The Haas Brothers, Niki and Simon, hailing from Los Angeles by way of Austin, Texas, are the bad boys of the current art scene. With a focus on fantasy and fabrication, the Haas’ product comes from a world of imagination filled with strange animals and objects. An assemblage of materials generally considered too gaudy or bizarre for most tastes, the Bros’ work was toasted at Art Basel Miami and is now represented by Marianne Boesky.
Recently the Haas Brothers collaborated with L’Objet to present a series of dinnerware (!) and functional objects available to the general marketplace as multiples, rather than their generally unique objects. The collection tells a loose story of inhabitants and visuals representative of the Mojave Desert, a unique biome located a few hundred miles east of Los Angeles. The Mojave has long been a source of inspiration with its plethora of anthropomorphic Joshua Trees and legends surrounding it such as the death and attempted burial of Gram Parsons (look it up or watch the movie).
The project is brilliant on a number of levels; this brilliance is primarily due to the collaboration with Elad Yifrach of L’Objet. L’Objet is a Texas-based company that up until recently focused on the utilization of traditional French porcelain manufacturing with an update in both design and appearance. In recent years Yifrach has continued his focus on updating excellent design from the past, most notably (and with incredible results), the Fortuny company- an Italian fashion house that reached its pinnacle in the first half of the twentieth century- now immortalized on dinnerware and decorative objects.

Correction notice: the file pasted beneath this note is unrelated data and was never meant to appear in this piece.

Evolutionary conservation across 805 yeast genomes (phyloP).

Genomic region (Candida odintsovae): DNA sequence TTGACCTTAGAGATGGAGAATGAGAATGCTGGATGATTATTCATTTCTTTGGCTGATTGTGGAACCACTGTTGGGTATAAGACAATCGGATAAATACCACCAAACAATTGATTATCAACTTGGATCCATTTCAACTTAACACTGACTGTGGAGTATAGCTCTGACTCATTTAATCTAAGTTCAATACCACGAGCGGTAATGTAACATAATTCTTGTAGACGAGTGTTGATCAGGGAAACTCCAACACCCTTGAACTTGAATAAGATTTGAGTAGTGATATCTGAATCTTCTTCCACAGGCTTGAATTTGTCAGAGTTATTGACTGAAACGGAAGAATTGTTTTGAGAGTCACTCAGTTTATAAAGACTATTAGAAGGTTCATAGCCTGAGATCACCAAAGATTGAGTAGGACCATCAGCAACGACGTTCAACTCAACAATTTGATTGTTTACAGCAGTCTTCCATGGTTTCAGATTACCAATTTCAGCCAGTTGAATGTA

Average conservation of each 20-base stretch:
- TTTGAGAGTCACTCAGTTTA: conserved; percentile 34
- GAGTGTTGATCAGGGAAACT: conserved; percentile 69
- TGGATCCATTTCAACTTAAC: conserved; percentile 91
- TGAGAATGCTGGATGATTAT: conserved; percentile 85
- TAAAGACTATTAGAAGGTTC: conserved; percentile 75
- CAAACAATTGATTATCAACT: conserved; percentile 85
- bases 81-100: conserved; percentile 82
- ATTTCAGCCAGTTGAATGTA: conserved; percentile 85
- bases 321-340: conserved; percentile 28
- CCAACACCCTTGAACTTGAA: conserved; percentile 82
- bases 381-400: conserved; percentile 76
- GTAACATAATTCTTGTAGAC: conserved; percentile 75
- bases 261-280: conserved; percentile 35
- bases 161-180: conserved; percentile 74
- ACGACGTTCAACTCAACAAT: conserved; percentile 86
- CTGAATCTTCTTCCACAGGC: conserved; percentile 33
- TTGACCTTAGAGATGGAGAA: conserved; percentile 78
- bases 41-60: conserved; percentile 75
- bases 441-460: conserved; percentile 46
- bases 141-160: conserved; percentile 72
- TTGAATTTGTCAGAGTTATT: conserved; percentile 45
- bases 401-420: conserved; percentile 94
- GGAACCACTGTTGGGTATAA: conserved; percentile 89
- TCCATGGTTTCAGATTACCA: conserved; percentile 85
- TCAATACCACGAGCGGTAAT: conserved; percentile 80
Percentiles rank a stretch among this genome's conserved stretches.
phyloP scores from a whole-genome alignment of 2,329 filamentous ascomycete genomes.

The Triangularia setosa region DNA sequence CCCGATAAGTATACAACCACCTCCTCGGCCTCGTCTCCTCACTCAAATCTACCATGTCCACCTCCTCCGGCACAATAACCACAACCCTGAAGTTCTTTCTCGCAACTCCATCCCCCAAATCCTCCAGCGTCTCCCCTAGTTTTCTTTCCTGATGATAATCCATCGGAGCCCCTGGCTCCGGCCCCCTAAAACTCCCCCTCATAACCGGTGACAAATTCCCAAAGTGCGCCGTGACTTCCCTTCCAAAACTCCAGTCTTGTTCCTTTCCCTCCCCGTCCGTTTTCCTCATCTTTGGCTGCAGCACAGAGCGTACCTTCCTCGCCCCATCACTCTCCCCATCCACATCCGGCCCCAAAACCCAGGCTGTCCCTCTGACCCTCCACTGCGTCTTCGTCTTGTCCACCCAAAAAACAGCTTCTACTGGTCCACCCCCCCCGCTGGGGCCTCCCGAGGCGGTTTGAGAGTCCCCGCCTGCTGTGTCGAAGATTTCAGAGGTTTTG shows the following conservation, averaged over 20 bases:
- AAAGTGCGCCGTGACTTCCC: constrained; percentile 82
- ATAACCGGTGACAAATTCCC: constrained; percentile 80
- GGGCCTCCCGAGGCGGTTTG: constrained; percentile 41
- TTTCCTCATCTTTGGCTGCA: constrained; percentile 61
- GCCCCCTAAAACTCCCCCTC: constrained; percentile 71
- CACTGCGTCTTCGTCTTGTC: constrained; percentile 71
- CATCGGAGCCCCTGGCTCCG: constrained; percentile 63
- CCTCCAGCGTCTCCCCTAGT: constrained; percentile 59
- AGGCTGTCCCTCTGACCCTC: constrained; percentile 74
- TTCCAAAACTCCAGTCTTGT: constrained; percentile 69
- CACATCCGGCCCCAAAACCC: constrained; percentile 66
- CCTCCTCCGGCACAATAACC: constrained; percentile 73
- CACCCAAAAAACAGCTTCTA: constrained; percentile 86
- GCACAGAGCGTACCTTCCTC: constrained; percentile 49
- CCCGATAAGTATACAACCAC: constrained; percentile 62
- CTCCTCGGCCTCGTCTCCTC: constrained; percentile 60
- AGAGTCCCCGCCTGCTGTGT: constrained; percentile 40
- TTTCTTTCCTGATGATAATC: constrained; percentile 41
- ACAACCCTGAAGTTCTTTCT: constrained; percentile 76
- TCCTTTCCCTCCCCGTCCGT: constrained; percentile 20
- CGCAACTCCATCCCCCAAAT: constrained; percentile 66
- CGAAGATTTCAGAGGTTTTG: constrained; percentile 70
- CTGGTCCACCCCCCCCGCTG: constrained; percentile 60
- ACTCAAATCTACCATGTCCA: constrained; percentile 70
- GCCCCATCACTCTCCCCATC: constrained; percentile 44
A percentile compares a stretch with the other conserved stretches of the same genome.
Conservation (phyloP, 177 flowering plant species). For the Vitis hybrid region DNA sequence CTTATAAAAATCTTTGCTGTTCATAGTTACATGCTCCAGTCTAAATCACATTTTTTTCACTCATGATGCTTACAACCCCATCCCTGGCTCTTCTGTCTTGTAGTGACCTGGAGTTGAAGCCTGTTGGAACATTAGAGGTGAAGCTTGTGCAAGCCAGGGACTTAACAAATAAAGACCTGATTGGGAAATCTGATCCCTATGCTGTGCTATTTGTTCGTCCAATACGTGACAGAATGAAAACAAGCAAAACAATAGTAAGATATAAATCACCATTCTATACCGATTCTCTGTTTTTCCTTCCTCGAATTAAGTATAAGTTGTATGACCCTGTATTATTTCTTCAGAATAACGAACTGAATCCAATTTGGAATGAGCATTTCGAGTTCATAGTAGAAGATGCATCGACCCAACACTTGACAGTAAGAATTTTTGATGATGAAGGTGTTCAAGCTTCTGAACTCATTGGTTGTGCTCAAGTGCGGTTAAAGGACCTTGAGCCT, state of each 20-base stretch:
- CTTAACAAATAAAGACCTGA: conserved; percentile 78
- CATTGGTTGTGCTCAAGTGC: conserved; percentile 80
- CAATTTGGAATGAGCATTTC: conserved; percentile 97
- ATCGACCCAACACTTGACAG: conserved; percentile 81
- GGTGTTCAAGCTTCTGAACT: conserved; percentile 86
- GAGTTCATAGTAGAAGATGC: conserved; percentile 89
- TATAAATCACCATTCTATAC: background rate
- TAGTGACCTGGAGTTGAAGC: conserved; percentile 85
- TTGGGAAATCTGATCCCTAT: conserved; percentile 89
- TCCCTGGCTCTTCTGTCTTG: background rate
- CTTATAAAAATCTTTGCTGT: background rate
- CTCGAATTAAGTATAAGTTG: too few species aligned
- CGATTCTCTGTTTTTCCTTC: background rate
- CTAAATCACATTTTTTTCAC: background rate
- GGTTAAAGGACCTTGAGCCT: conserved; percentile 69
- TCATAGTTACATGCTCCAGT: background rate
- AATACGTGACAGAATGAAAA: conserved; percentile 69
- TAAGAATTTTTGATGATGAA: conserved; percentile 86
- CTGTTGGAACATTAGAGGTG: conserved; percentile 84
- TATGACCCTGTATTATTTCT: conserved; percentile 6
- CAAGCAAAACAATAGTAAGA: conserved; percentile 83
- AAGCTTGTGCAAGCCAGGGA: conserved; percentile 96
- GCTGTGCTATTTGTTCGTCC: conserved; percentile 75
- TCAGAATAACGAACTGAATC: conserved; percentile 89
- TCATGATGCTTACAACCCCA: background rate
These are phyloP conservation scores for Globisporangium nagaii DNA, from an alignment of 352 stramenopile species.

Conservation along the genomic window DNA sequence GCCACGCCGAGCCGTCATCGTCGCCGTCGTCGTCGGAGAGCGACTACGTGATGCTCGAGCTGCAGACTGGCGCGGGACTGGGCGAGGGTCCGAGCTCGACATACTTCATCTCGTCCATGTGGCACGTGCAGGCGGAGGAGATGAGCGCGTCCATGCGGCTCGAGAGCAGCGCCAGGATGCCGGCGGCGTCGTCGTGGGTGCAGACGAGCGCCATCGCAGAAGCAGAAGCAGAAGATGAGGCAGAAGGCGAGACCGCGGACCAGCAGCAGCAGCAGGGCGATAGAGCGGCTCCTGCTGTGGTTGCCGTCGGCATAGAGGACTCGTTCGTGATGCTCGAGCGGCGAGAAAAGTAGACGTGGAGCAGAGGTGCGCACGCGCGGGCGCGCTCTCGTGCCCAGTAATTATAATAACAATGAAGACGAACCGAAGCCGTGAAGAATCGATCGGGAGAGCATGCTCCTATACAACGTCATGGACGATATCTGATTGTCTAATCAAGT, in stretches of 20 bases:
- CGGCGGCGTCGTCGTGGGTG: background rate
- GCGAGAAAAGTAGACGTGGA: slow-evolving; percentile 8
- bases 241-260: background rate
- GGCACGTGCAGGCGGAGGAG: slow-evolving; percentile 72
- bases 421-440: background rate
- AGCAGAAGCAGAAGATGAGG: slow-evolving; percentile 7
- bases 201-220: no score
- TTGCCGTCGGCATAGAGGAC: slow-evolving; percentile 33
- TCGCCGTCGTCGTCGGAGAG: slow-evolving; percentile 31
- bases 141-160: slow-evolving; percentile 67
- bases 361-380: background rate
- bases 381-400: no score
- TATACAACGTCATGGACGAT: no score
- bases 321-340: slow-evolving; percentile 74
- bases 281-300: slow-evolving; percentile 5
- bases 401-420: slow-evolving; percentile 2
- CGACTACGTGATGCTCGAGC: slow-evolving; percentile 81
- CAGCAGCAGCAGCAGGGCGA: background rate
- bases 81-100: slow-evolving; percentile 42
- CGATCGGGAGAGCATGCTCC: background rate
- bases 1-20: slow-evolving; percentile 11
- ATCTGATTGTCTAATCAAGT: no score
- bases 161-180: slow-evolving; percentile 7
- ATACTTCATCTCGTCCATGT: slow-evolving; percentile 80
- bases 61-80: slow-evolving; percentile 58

Much like the anti-design movements such as Memphis and Droog design, the Haas Collaboration thumbs its nose at the dead and dying dinnerware industry that places emphasis on dated elegance rather than timely enjoyment. Gold accents in the pieces provide a sense of luxury on a base of absurdism. Friendly (?) monsters spew aromatic incense or spit your coffee into your favorite cup. Furthermore, even the lowest of the functional pieces, the vide poche (where you unceremoniously dump your pockets’ contents) is designed for display rather than mere private function on your dresser.
Truth is the primary focal points of the art scene have been boring. Why not just have an auction to sell new art? My, how exciting. Money doesn’t make it great art and gloating was never considered an art form. The best thing to ever happen to a million dollar Lockheed Lounge was the graffiti placed upon one at the Paramount (Thank You, Mr. Starck). Great artists always have plateaus interspersed with parabolic growth. The Haas Brothers, like Yifrach, have just begun to develop their oeuvre. Here you have functional artwork to use daily. Look, Laugh, Enjoy. And wait for their next Muse to arrive.